Over 4000 free audio and video lectures, seminars and teaching resources from Oxford University.
Skip to Content Skip to Navigation

Traditional Chinese medicine and illegal wildlife trade

Loading Video...
Duration: 0:23:18 | Added: 28 Nov 2017
Lixin Huang, American College of Traditional Chinese Medicine, givesa talk for the symposium on traditional Chinese medicine and common misconceptions about it.

Traditional Chinese Medicine (TCM) is an ancient and profound healing art that originated more than 3,000 years ago. It comprises a number of therapeutic practices, among them Chinese acupuncture, herbology, nutrition, Taiji Quan and Qigong. All have long proven efficacy in treating a wide range of disease conditions. At the core of TCM is an understanding that the body, mind and human spirit are integrally connected, and that restoring and maintaining energetic balance are essential to health and well-being. What the Chinese people discovered through practical experience over many centuries is increasing being validated by modern science and medicine. Acupuncture and TCM has been practiced side-by-side with western medicine in China since 1960s. In US, many large hospitals have Chinese acupuncture to treat pain and various medical conditions. According to the World Federation of Chinese Medicine Societies (WFCMS), TCM doctors and practitioners provide medical services to their people in over eighty countries. China’s relationship with medicinal animals and plants spans at least 2,000 years. In ancient times, TCM healers lived in local villages and treated local people with medicinal animals and plants with little to no challenges. However, today, our world has an ever-growing human population with the biggest demand for natural resources yet. Among users of Chinese herbal medicine (the largest component of TCM), there are two major groups of users. The first being patients receiving prescriptions from TCM doctors with medical diagnosis; and the other being consumers purchasing products for traditional food therapies as 'nutrition' and/or as gifts from legal and illegal markets without medical advise from TCM doctors. To address the illegal wildlife trade, we need to understand the differences between the two consumer groups and to work together with the TCM medical profession in developing effective strategies to intervene and change consumers’ behaviour.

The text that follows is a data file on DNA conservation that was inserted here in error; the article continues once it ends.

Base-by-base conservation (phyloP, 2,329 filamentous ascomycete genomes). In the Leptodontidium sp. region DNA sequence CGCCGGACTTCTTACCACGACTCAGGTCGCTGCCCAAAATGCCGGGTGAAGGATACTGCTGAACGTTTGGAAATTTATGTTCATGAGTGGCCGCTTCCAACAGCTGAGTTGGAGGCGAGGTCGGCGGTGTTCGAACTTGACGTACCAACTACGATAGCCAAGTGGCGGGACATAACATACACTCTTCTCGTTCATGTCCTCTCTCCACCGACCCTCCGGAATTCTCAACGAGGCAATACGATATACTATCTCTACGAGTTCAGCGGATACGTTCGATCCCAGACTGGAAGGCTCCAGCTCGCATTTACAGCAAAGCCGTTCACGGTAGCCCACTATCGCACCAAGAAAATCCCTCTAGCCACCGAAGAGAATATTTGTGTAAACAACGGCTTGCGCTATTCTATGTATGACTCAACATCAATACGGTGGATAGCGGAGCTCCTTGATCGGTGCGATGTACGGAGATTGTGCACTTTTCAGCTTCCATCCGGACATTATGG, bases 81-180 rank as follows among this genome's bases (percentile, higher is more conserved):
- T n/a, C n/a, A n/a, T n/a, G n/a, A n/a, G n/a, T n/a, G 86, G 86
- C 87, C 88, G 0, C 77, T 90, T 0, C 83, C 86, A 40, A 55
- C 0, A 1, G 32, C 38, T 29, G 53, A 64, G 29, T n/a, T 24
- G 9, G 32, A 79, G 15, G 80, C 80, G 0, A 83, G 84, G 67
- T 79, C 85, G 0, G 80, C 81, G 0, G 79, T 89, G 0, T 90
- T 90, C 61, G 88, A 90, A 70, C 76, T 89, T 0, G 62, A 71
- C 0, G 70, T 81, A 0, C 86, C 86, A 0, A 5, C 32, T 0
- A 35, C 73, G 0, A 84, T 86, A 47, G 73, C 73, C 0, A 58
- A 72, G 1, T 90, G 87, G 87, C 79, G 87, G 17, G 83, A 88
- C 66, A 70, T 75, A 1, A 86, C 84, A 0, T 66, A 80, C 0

Oxford Unit:
Copy and paste this HTML snippet to embed the audio or video on your site: